By Bob Katzen
After several weeks of differences between the House and Senate, the two branches agreed on and sent to Gov. Baker a bill that would require that the Department of Public Health (DPH) compile, collect and issue daily online reports on the number of people tested for COVID-19. The report would include the number of positive cases, hospitalizations and deaths along with the gender, race, ethnicity, primary residence, occupation, disability, age and primary language of each case. The bill was filed in response to increasing concerns about the disproportionate impact of COVID-19 on communities of color and disproportionately impacted populations.
To ensure a comprehensive understanding of cases statewide, the legislation also requires that daily reports include data and demographic information from municipalities and counties with more than 25 positive cases, elder care facilities and state and county prisons.
The measure also requires the governor’s Executive Office of Health and Human Services to describe the actions it is taking to address disparities identified through the data collected. Another provision establishes a task force to study and make policy recommendations for how to address these health disparities. The task force is required to issue an interim report by June 30, 2020, with a final report due August 1, 2020.
“This strong, comprehensive bill will help us begin to address the disparate impacts the COVID-19 pandemic has laid bare, especially among our communities of color and other vulnerable populations,” said Senate President Karen Spilka (D-Ashland). “I am proud of the thoughtful and collaborative work my Senate colleagues, as well as the Senate Working Group, did to advance this urgent piece of legislation. I look forward to it becoming law.”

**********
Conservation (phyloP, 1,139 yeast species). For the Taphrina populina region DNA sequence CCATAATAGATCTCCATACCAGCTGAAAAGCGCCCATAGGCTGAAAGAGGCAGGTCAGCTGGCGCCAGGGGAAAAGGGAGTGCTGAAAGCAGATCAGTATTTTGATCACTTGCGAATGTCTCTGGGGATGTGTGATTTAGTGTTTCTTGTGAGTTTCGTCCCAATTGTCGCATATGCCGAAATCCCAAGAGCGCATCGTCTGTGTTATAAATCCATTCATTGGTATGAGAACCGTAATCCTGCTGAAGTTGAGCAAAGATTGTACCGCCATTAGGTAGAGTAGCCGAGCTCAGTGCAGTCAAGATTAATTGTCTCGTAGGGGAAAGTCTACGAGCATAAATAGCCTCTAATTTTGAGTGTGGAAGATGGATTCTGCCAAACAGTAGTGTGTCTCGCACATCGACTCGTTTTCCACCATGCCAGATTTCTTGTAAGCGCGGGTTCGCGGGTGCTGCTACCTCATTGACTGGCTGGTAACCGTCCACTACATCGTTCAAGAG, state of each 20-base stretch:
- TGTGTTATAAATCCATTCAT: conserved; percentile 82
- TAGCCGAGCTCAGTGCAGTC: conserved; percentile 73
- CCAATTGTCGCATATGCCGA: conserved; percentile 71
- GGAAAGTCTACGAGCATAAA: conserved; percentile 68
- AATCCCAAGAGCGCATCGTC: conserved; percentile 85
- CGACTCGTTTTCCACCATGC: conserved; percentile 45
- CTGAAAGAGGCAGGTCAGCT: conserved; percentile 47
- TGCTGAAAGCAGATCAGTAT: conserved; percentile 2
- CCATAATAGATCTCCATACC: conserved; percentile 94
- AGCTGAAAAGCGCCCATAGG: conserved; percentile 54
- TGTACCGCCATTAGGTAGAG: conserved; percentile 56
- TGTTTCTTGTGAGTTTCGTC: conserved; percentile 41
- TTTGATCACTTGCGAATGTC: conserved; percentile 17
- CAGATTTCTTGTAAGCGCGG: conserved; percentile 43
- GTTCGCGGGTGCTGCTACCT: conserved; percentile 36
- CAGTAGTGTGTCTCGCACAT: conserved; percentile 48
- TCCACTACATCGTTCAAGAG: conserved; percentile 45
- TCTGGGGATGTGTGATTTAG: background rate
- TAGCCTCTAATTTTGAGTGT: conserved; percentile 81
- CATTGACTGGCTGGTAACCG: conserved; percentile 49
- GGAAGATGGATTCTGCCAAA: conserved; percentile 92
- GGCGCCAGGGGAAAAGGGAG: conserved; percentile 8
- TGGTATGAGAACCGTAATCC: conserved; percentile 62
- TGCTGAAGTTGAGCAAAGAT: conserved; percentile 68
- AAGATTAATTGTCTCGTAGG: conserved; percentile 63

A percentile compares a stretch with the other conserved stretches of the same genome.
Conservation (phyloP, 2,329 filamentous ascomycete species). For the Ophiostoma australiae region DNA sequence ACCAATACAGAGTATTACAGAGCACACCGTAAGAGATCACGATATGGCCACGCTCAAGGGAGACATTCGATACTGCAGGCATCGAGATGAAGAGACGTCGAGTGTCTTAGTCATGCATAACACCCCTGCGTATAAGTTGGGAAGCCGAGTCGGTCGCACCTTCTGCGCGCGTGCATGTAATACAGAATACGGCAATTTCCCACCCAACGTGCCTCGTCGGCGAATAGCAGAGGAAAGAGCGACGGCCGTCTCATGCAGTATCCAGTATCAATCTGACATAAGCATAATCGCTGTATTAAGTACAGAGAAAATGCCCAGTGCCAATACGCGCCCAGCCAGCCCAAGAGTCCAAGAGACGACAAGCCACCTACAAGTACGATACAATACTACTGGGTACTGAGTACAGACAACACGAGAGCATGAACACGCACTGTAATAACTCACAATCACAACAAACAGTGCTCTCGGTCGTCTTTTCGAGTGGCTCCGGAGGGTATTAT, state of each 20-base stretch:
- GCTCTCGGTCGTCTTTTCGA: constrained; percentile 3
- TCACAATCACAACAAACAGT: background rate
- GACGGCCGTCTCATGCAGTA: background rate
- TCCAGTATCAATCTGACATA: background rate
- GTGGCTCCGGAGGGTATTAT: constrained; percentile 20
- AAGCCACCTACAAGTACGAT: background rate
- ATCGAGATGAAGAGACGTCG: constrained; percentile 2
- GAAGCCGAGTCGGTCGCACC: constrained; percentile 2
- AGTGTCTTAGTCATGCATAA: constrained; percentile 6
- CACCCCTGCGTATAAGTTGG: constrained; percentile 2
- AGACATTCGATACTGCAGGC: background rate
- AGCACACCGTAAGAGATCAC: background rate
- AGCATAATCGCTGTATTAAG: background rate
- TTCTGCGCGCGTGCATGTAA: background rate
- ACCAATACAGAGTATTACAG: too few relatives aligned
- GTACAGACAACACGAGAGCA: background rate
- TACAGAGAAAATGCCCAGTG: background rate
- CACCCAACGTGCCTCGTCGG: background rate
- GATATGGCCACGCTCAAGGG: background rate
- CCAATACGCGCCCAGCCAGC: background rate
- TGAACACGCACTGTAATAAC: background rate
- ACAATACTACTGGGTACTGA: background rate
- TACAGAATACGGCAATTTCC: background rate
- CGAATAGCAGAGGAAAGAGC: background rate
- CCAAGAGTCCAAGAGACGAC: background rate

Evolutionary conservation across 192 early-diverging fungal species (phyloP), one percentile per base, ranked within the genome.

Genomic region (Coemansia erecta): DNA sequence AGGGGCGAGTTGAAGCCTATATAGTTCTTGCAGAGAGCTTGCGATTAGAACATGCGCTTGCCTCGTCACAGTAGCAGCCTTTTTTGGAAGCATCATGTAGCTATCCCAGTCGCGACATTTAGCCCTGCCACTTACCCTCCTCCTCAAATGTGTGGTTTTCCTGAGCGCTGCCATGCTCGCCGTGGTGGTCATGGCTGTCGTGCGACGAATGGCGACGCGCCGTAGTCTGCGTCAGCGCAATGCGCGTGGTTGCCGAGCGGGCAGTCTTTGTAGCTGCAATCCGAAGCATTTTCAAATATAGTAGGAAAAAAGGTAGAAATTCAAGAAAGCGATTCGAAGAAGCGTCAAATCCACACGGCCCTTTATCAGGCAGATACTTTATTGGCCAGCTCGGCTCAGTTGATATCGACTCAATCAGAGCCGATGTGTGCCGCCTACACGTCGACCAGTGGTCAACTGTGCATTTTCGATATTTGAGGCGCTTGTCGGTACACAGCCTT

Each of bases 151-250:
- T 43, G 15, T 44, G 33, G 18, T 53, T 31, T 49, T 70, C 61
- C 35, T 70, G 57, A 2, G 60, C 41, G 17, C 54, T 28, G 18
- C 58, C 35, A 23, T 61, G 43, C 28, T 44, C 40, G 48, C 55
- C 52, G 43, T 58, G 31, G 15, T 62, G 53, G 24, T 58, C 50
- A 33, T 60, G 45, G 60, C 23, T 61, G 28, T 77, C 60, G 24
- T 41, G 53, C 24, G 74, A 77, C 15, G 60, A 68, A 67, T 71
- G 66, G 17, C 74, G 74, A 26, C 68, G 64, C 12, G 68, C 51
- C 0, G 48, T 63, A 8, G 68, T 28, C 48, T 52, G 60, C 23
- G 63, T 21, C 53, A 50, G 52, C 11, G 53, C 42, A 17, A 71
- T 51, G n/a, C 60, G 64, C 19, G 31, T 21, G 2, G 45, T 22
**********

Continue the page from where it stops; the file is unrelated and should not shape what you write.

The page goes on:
“This legislation has two major wins: data transparency and government accountability,” said Senator Jo Comerford (D-Northampton), co-chair of the Committee on Public Health and chair of the Senate COVID-19 Working Group. “Public access to comprehensive data is foundational to a strong democracy and a healthy government is one that commits publicly to address any disparities and inequities found in the data.”
“Communities of color are more vulnerable to disease because of long-term, structural barriers to care and treatment,” said Sen. Julian Cyr (D-Truro). “COVID-19 has disproportionately sickened and killed underserved and underrepresented populations in Massachusetts, and the commonwealth is obligated to respond and care for communities where the need is greatest. Collecting actionable demographic data is critical to inform policies and interventions for the duration of the pandemic. This legislation is a step towards making right the gaping equities that COVID-19 has laid bare.”
“We thank the Senate and House for the legislative actions taken to prioritize the needs of those living in long-term care residences and senior housing locations,” said American Association of Retired Persons (AARP) Massachusetts State Director Mike Festa. “We believe transparency and notice to the public is critical for public health. Caregivers and family members need and deserve to have information on COVID-19 positive cases and deaths for their own health decisions and as they consider possible next steps and interventions for their loved ones.”
“The bill requires greater transparency from the Baker Administration about what actions they are taking to address the inequities shown in the data,” said Carlene Pavlos, Executive Director of the Massachusetts Public Health Association. “Knowledge is crucial but is only valuable if it leads to smart action. As Massachusetts considers additional stages of reopening, we must use data to ensure that communities of color, low wage workers and other marginalized populations do not suffer further than they have already.
“The COVID-19 illness has mercilessly targeted older adults, especially those living in congregate settings,” said Rep. Ruth Balser (D-Newton) whose bill to require reporting by all elder facilities — including Soldiers Homes, nursing homes, assisted living residences and independent senior housing — was rolled into this bill. “Only with accurate and comprehensive information about the tragedy that is unfolding in elder facilities, can we direct the resources that are needed, and save lives.”